German security vendor Avira is probably best known for its highly-rated free antivirus, but the company also makes a wide range of commercial products for both home and business users.
Avira Antivirus Pro takes the accurate engine of the free product and extends it with real-time blocking of phishing and infected websites, and an extra layer to protect your online shopping and banking transactions.
Unusual bonus features include the ability to control which devices can connect to your USB ports, as well as scan them. Although the product doesn’t have a firewall of its own, it can help you manage and control the Windows firewall. There’s also a ‘PUA Shield’ to help avoid potentially unwanted applications bundled with legitimate software.
Prices range from £30 ($38) for a one-computer, one year licence, up to £121 ($151) to cover five computers for three years. That’s higher than average – Bitdefender’s one-year three-device licence costs £25 ($31), and a three-year, ten-device setup is £110 ($138) – but there are similarly-priced packages around.
Avira Antivirus Pro has a 30-day trial available. It arrives as a compact download and installs the bulk of the package almost entirely automatically, in our experience with no conflicts or complications.
We ran a few simple checks and tests on Avira’s program files to confirm they’re all digitally signed, the certificates are valid, and so on. This can identify issues with even some big-name companies, but Avira passed every check without difficulty.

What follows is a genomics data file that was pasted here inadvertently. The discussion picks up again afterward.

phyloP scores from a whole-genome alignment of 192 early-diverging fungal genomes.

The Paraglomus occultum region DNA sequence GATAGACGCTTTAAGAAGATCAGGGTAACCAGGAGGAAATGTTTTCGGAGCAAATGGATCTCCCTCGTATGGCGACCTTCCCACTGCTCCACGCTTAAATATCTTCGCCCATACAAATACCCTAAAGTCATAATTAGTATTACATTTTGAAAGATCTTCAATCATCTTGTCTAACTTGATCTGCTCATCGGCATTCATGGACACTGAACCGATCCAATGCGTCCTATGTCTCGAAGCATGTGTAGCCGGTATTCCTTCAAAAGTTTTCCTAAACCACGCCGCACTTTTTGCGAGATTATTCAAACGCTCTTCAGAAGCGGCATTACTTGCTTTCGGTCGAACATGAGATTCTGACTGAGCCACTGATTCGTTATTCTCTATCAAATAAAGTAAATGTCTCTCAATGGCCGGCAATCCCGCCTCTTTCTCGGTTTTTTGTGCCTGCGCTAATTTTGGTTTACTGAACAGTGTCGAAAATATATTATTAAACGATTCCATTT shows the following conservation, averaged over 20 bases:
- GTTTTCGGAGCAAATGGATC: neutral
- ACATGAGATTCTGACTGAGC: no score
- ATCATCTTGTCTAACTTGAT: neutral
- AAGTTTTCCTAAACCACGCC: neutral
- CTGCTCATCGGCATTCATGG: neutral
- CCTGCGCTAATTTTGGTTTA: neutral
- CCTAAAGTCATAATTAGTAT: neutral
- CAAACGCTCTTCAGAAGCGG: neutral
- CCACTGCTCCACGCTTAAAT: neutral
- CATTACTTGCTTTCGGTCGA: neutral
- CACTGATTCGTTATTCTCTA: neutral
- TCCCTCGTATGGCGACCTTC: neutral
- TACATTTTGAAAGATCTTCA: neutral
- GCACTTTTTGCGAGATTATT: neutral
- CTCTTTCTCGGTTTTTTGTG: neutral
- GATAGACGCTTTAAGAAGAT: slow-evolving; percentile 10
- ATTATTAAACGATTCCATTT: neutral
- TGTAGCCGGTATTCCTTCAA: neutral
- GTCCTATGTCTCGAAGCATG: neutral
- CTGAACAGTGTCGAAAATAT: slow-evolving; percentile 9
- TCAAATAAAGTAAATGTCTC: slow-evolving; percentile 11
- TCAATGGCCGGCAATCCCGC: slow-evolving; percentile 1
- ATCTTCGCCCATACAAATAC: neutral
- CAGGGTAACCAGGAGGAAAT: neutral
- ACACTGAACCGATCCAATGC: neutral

If you’re the hands-off type, you could leave the program alone post-installation and get on with your regular life. Avira Antivirus Pro manages its own updates and generally stays out of your way. It may not seem that way with the free version and the trial build as there are regular ads, but the Pro edition can turn them off (tap the Notification icon top-right, and click Never).
There’s perhaps a small complication in Avira’s Browser Safety, a bundled ad and tracker-blocking module. This installs as a browser extension, and may result in one-off alerts asking whether you want to accept it. But once you’ve agreed there are no more hassles, and if you’re not a fan of security extensions you can opt not to install this at all.